A May 2007 report by the College of Nurses of Ontario, Supporting Quality Nursing Care in the Long-Term Care Sector, contained a statement by a long-term care nurse that there is “a strong sense of long-term care being a second-class sector managed by second-rate nurses…”All categories of long-term care staff are experiencing high turnover rates, resulting largely from unsustainable workloads, physical and mental exhaustion, and poor morale. In 2007 the Quality Worklife–Quality Healthcare Collaborative deemed the turnover rate one of seven critical indicators in the management of healthy health care workplaces.Yet many employees enjoy working in long-term care and remain there throughout their careers. Some consider a career in this field a “calling.” They feel thoroughly engaged, express satisfaction with their vocation and speak warmly of the residents entrusted to their care. Long-term care staff discover that they possess a remarkable capacity to learn, to teach, and to positively impact care when they connect with residents and each other.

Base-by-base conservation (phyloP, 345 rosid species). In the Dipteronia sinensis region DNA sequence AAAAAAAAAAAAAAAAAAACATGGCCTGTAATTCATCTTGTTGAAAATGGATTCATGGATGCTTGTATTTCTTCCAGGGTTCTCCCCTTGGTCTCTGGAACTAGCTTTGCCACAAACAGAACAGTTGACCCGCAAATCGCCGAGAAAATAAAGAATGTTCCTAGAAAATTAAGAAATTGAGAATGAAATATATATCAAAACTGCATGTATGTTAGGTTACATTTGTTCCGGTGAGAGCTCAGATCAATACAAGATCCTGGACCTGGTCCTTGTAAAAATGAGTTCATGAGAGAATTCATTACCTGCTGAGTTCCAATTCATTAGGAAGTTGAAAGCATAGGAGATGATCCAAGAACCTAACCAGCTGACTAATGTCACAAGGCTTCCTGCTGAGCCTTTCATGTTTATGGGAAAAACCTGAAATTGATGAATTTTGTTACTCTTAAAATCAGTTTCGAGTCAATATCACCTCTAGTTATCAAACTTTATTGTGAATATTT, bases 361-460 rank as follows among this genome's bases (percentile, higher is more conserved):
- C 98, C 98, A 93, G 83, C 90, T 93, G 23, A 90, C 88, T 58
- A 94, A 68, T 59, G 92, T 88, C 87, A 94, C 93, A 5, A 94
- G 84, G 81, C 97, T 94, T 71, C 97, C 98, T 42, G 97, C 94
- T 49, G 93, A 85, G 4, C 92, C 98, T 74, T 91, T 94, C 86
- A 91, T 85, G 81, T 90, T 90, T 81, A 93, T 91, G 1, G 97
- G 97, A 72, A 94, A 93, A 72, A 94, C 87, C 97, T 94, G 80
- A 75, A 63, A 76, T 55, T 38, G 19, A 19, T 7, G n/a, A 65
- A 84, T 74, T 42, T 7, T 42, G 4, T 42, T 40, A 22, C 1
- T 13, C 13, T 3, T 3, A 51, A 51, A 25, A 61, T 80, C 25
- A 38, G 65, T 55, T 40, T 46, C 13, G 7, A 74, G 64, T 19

Despite what may be assumed by those unfamiliar with long-term care, a unique body of knowledge and skill is required to master the many challenges encountered in the work. Staff who thrive, rather than simply survive, have common characteristics: empathy, patience and a desire to learn and make a difference in the lives of others. Care of the confused and infirm is neither undesirable nor demeaning, although difficult conditions often detract from the integrity of the work.Working in long-term care can be professionally exhilarating. But for each person who experiences such fulfillment, there is likely another who becomes dispirited, disconnected, and considers leaving the field. This is a sobering thought in the retention and recruitment arena. Harnessing their talent is critical because they are the caretakers of people’s lives – and we can’t lose sight of that.
Employee engagement is not simply desirable, it is essential. It cannot be done off the side of your desk or by assigning one person to “run with it.” Unfortunately, in long-term care we sometimes sacrifice the important in the interests of the urgent. And there are always matters that seem urgent. But are they important? Is there anything in your organization today that is more important than the engagement of your talent?We often say that people are our most valuable asset. Investing in our talent through engagement is a journey, not a six-month project. It begins with an organization, its leadership and stakeholders taking time to reflect. A good place to start is with the following 21st century credo in long-term care:
Tell me and I will forget
Show me and I will remember
Involve me and I will understand